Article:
• Report the decision to the local building inspector or other public official charged with enforcement of the applicable federal, state, or municipal building laws and regulations; and
  • Refuse to consent to the decision.


17 D.C.M.R. § 1517.4 – Rules of Professional Conduct for Professional Engineers and Land Surveyors

The licensee shall, at all times, recognize the primary obligation to protect the public in the performance of his or her professional duties. If the licensee’s engineering or land surveying judgment is overruled under circumstances where the safety, health, and welfare of the public are endangered, the licensee shall inform the employer, the contractor, and the appropriate regulatory agency of the possible consequences of the situation.

Virginia

18 VAC 10-20-690 – Standards of Practice and Conduct for Architects, Professional Engineers, Land Surveyors, Certified Interior Designers and Landscape Architects

The primary obligation of the regulant is to the public. The regulant shall recognize that the health, safety, and welfare of the general public are dependent upon professional judgments, decisions, and practices. If the judgment of the regulant is overruled resulting in circumstances when the health, safety, or welfare of the public is endangered, the regulant shall inform the employer, client, and appropriate authorities in writing of the possible consequences.

Even if a knowingly unlawful design does not trigger a reporting requirement, it is a situation design professionals should avoid, for at least two reasons. First, any incremental increase in the risk of injury posed by the noncompliant condition exposes a design professional to broader civil liability for negligence. In a personal injury lawsuit, courts are extremely reluctant to dismiss a design professional defendant from litigation if the plaintiff has any colorable theory of why the design poses a safety risk—in spite of the legal standard—and a clear code violation makes the theory much easier to establish.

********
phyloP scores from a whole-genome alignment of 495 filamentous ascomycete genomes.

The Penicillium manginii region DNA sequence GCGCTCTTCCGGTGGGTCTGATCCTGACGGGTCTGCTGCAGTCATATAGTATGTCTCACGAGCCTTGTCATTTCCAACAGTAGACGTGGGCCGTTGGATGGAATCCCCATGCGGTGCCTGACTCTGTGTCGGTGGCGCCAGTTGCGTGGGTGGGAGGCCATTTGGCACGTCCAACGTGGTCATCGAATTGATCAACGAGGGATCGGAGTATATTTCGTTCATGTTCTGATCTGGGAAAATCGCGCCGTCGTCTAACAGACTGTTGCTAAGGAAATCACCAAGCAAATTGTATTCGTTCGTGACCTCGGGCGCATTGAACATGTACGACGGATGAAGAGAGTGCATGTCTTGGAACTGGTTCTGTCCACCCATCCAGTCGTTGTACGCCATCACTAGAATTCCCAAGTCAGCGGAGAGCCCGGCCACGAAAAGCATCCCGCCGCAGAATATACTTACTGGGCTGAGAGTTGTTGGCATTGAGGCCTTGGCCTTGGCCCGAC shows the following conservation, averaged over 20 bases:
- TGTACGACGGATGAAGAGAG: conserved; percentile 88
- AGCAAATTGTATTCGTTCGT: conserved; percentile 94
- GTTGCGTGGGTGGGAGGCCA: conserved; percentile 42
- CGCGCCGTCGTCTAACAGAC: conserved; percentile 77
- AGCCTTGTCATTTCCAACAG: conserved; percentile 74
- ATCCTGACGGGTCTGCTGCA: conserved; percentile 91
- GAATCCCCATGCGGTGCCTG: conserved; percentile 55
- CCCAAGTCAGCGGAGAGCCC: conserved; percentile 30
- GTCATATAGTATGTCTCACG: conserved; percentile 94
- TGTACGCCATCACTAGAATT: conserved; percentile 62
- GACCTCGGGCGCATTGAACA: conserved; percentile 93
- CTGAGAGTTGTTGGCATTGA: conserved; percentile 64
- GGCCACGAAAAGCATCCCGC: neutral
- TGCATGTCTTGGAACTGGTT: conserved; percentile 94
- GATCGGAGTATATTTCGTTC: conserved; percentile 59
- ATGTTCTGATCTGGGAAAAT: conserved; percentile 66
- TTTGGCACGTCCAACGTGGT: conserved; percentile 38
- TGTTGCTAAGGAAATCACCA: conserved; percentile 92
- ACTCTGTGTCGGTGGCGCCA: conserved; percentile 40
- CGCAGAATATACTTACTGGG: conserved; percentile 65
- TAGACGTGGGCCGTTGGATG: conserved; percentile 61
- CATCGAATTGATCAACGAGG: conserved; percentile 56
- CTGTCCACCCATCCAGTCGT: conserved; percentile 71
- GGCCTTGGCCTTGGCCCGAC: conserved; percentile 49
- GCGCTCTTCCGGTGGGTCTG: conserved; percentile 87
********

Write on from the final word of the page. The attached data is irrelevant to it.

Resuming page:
Second, an Owner who directs a design professional to prepare a non-ADA compliant design will not hesitate to join the design professional for indemnification of the retrofit costs to correct the issue.  While some federal courts refuse to recognize such claims—on the theory that an Owner’s duty to ensure ADA compliance is “nondelegable” and therefore nontransferable by way of indemnity—this is not a defense to a direct claim brought by the plaintiff who might pursue a claim against the owner and design professional jointly.

As a design professional who seeks to meet your clients’ preferences, how do you balance your competitiveness and reputation for being a good ‘team player’ against these risks to your license and balance sheet?  An important first step is to review and update your standard contract terms to make clear that your services will be based on your professional judgment, and not the whims of the client to disregard applicable codes and laws or the willingness of an AHJ to “bend” the rules for an assertive Owner.

Another good practice is to advise your client of your concerns – first in conversation, “previewing” your concerns and suggesting that, if they insist on proceeding contrary to your professional judgment, you will be compelled to put your concerns in writing to protect your license to practice. If your client persists, the next step is to put your opposition to their request, and the specific reasons for it, in writing, and insist your client respond in writing rather than in person or by phone. In the context of a claim by an owner on the heels of an AHJ enforcement action, this written communication alone can trigger certain additional legal defenses and constitute powerful exonerating evidence for the design professional.

Failure to document your objection will mean the absence of critical evidence in your defense if a claim ensues—as witness’ memories of unwritten communications have a way of conveniently fading and evolving. If the element in question presents a public safety danger, put your refusal in writing and resist any pressure to acquiesce.  You may lose the client, but your license (and professional integrity) will live to design another day. 

Paul E. Knupp, III and Castell Abner, III are lawyers at Lee/Shoemaker PLLC, a law firm devoted to the representation of design professionals. The content of this article was prepared to educate related to potential risks but is not intended to be a substitute for professional legal advice.


Lee/Shoemaker PLLC is an Educational Program Sponsor of AIA Potomac Valley.